Not all rifles in the same caliber with a 1 in 12 twist will stabilize a longer heavier bullet. Maybe Berger bullets has developed a 64 gr. bullet that works in vanguards, but here's a simple explanation on twist rate.

Rifle Twist Rates

Rule of thumb : The heavier and longer a bullet is, the faster the rifling twist rate needs to be to stabilize it in flight. The lighter and shorter the bullet is, the slower the rifling twist rate needs to be to stabilize it in flight.

Expressed in terms of the number of revolutions per inch of barrel length, the ratio is commonly expressed by designations such as 1:10 or 1/10 or 1 in 10 twist. The 1 represents 1 twist, the 10 represents inches of barrel length. Therefore, a 1 in 10 twist represents 1 complete bullet revolution every 10 inches of barrel length traveled.

Higher numbers for this ratio indicate slower twist. Lower numbers for this ratio indicate faster twist.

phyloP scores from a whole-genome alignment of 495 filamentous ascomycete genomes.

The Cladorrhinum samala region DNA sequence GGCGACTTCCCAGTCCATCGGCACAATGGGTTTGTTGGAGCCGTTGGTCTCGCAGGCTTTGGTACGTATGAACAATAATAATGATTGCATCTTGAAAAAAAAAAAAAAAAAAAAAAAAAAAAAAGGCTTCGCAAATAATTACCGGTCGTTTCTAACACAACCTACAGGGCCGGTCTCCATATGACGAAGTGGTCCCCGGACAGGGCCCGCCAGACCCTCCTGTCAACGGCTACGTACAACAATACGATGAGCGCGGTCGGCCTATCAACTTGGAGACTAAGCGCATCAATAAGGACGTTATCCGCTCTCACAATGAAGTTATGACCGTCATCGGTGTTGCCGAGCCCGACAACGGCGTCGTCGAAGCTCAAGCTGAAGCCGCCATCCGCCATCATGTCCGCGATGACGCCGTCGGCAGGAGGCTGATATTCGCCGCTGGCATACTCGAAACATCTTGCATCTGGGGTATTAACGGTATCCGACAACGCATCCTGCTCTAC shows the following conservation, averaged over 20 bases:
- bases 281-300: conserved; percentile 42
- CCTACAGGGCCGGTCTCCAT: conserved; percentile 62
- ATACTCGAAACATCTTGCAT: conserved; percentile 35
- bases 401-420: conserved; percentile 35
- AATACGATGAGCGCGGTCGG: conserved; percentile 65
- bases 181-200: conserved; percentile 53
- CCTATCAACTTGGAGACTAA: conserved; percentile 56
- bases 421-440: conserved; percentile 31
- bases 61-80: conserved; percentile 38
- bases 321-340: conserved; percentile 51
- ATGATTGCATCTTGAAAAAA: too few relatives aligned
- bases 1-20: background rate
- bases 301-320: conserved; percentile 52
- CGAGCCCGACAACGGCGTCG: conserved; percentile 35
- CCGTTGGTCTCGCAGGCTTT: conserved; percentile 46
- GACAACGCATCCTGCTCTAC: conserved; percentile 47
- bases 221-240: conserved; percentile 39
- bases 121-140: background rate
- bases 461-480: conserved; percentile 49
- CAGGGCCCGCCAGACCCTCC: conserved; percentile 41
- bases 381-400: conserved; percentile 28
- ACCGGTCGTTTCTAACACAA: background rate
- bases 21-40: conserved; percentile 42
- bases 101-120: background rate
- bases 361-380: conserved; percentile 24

Most rifle calibers have standard twist rates already designated, and will accommodate most of the bullets (weights/lengths) that are suitable for that caliber. However, rifle barrels can be made with faster or slower rates of twist ( special order ) within a particular caliber to satisfy the needs of specific shooters. (Swat Teams, Dangerous Game or Varmint Shooters) Assuming the rifle has a good crown, a crisp light trigger and the barrel is pressure bedded or floated, you should be OK using bullets that fall within the boundaries of the std. twist rate for your caliber and get good accuracy. However, all rifles have pet loads.

Using a general cal. choice such as the 223, here is an example of “not enough” and “too much” TWIST : If the rate of twist is insufficient to stabilize the bullet, (twist rate too slow 1 in 12 or 1 in 14 with heavy/longer bullets) it will cause the bullet to yaw and pitch by the time it reaches the target. If the rate of twist is too high, (twist rate to fast 1 in 9, 1 in 8, or 1 in 7 with light bullets) a high velocity bullet can begin deteriorating under the centrifugal force and possibly break apart before it reaches the target.